Tired of reporting blood and guts
Once upon a time a young man named Jurriaan Kamp worked as a free-lance journalist in war-torn areas. One day he realized that the more bombs fell and the more people were horribly injured, the more he got paid. That’s when he began to suspect there was something wrong with the way we do journalism.
One night, Jurriaan and his wife Helene stayed up late discussing how they wished journalism would change. They came up with the idea of starting their own magazine. “Normally,” said Jurriaan, “ideas that come up over a glass of wine on a warm evening vanish the next day in the shower. But this idea— it stayed.”
Jurriaan succeeded in defying the violence and negativity-obsessed journalism of our times. The magazine he cofounded with Helene has prospered for over twenty years, raising positive movements (from microfinance to forgiveness therapy) into the public consciousness. The magazine was recently renamed The Intelligent Optimist.
What if the world was actually getting better?
Jurriaan and Berrett-Koehler Publishers will soon be coming out with a book called The Intelligent Optimist’s Guide to Life. The book uses facts and statistics to demonstrate that things aren’t nearly as bad as you think. Optimists are more likely to succeed, and even have longer lifespans and better health. The people who look for possibilities rather than problems, are inevitably the ones that prevail.
To briefly quote the upcoming book, “There will always be problems. That won’t ever change. What you can change is the way you approach those problems: with gratitude for the chance to learn a new lesson, gratitude for the opportunity to find a path that may provide new fulfillment and thanks for everything that is working and for everything that makes your life good. That gratitude is the converse of the pessimist’s disappointment.”
Why do we need a book defending optimism?
Pessimism is widespread, Jurriaan says, because it is “trendy.” When people lean back and cynically predict disaster, they seem “cool” to themselves as well as others. But cynicism is the coward’s way out. Saying, “I can do nothing,” absolves you of the responsibility to roll up your sleeves and get to work. Being optimistic is a more courageous, more difficult, and more effective choice.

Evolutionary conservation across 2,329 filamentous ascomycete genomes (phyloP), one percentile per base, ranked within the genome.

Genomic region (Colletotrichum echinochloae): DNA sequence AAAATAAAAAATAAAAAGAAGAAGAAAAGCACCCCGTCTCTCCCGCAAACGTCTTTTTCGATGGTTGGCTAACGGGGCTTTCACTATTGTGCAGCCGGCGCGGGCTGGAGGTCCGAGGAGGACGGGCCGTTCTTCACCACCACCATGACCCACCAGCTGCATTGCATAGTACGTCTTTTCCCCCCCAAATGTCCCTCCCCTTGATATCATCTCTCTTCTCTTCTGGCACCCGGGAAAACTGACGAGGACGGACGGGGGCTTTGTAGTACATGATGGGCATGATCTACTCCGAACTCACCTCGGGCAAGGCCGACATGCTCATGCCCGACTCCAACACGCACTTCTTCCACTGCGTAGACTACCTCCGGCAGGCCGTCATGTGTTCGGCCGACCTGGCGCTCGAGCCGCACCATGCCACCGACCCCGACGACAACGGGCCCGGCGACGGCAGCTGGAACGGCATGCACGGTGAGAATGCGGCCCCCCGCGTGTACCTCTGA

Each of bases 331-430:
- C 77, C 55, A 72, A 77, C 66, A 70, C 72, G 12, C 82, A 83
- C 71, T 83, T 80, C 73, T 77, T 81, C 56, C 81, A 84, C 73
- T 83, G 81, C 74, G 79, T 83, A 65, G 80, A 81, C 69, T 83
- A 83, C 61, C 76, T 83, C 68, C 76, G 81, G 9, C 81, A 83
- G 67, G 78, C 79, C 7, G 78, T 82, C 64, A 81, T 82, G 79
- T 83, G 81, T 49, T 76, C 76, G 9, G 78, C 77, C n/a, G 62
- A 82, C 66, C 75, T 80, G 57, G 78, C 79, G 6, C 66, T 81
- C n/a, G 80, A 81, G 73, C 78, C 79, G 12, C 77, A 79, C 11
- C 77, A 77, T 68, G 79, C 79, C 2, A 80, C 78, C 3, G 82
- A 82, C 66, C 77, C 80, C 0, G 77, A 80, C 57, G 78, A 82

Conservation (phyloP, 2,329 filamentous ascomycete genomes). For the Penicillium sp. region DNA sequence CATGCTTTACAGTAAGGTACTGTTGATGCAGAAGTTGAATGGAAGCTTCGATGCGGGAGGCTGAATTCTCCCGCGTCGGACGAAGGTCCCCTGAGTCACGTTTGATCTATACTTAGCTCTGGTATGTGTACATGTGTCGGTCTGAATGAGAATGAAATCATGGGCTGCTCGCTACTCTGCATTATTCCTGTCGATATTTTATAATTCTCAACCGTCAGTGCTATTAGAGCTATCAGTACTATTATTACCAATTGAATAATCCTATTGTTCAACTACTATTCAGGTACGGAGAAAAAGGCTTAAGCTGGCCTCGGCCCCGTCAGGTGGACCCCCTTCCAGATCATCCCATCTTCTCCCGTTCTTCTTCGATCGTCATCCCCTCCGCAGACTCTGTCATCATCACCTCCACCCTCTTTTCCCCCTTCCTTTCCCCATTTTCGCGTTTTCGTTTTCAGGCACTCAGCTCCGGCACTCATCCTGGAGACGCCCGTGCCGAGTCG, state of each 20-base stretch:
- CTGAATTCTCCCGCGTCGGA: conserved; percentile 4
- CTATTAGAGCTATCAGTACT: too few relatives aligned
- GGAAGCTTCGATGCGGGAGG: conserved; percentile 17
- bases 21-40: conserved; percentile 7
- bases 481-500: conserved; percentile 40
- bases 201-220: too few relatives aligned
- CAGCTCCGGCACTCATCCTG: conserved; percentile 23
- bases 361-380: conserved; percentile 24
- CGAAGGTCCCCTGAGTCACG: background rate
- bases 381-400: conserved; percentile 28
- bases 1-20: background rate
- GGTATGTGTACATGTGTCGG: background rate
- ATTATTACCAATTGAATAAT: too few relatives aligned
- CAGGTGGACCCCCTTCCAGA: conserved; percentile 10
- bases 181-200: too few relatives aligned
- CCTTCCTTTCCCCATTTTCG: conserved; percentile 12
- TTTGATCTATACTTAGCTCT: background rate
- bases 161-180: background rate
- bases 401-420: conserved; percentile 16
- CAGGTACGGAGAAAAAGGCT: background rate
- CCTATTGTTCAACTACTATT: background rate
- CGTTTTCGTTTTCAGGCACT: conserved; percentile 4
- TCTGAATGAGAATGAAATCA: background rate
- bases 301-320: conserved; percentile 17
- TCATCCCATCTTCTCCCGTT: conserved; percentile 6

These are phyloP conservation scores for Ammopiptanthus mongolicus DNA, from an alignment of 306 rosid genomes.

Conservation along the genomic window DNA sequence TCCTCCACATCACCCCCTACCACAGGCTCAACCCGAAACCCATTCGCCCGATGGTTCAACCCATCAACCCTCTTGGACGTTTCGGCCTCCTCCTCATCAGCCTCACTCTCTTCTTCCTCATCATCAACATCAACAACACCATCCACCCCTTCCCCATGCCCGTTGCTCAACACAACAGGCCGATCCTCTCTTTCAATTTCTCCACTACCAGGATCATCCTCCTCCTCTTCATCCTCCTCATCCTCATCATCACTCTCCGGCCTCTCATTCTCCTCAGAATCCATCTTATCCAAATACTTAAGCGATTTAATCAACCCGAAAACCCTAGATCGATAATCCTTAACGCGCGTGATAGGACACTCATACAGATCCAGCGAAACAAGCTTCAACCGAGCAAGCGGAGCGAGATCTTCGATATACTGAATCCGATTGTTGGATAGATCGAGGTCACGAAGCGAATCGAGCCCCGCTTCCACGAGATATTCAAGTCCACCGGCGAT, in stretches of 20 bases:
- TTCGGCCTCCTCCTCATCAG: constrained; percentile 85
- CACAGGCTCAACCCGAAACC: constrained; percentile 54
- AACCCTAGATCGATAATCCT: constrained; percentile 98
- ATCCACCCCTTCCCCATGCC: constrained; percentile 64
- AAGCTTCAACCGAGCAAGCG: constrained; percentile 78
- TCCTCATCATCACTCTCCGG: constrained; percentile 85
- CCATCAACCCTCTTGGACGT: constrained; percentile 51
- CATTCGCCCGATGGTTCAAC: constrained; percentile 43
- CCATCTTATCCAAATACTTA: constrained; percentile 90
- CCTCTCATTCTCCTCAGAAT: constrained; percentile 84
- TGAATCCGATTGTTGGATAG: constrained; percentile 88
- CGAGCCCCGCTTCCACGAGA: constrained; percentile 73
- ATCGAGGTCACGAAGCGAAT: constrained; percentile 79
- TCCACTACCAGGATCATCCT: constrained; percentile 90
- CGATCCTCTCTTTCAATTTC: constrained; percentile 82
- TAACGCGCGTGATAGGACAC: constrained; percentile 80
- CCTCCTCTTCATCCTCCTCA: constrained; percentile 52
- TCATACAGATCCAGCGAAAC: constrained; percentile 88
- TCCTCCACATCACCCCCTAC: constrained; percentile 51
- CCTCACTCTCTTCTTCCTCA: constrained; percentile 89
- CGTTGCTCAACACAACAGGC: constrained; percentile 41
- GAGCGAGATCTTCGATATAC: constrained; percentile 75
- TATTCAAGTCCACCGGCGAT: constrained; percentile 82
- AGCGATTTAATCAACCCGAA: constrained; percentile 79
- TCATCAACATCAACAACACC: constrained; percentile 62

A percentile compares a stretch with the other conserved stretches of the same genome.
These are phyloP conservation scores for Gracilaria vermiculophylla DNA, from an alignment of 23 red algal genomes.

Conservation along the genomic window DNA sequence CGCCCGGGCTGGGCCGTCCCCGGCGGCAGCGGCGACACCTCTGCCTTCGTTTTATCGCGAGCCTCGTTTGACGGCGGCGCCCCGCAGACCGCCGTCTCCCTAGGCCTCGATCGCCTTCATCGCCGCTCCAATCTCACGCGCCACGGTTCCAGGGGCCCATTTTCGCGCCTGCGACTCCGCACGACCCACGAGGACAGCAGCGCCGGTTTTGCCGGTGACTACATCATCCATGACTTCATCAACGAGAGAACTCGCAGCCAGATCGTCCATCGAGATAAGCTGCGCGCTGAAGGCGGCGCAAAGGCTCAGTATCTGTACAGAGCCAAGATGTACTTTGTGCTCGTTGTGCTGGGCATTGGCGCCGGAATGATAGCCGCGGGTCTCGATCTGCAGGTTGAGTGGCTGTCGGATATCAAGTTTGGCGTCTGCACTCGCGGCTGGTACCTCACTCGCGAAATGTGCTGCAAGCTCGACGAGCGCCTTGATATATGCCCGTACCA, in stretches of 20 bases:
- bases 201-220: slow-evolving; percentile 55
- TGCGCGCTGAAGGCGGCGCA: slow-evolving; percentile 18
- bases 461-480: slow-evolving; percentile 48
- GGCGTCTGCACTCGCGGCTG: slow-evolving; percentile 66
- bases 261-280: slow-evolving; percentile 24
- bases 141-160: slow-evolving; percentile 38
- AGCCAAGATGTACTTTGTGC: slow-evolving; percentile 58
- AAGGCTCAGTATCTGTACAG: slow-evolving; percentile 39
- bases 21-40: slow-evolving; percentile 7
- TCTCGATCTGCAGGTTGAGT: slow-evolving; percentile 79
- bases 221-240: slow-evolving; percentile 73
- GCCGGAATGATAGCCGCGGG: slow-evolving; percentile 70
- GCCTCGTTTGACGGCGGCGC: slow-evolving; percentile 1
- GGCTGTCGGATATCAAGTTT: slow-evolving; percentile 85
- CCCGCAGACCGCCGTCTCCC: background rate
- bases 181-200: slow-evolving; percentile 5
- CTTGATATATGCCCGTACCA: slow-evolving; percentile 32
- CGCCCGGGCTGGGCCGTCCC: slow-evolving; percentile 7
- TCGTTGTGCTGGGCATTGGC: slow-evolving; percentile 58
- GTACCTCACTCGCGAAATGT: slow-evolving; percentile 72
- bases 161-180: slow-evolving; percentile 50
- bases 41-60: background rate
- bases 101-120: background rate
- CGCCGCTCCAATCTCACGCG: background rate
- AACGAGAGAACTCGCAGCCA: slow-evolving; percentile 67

As Oscar Wilde said, “A cynic is a man who knows the price of everything, and the value of nothing.” If we don’t clearly understand the value of the things we cherish, how can the world move forward? Jurriaan thinks we need a perspective that balances the spiritual with the material, and the pendulum has swung much too far towards the material. “We may not go to church,” he says, “but we need something that tells us life is not just matter and money.”
Optimism is “the art of the possible”
Another way that society is out of balance: we need to strike a better happy medium between the individual and the collective. We live in an age when collective units— governments and corporations— have more rights than individuals. The pendulum needs to swing back towards individual freedom and unique expression, Jurriaan believes.
Governments and corporations may grow entrenched in bureaucracy, but individuals can always train themselves in “the art of the possible.” What is the art of the possible? Well, when calamity strikes, the first question you ask yourself, is “What can I do?” Not “How could this happen?” or “What have I lost?” but “What can I do.” This is the question that sets you free. The people who can train themselves to see opportunity in calamity are the innovators who will create the future.
Can people determined to change the world stay optimistic?
Berrett-Koehler has many books that ring the warning bells on climate change, corporate rule, and other pressing issues. Perhaps this is why Jurriaan Kamp made a pointed comment: “My book is different from the other books you publish.” We were startled. We asked ourselves, “Do we publish pessimistic books?” In our fervor to “create a world that works for all,” are we overlooking how well the world works?
We live in a world with many serious problems, yes. But the world also has many wonderful things. About time the world got some credit, eh? Some of the Berrett-Koehler staff is undertaking the 100 happy days challenge, posting pictures of things that make them happy…. each and every day… for 100 days. The illustration for this article shows three of Maria-Jesus Aguilo’s happy days.
So let me ask you…
What’s going right in your life?
See the original blog post on Berrett–Koehler‘s website
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Tired of reporting blood and guts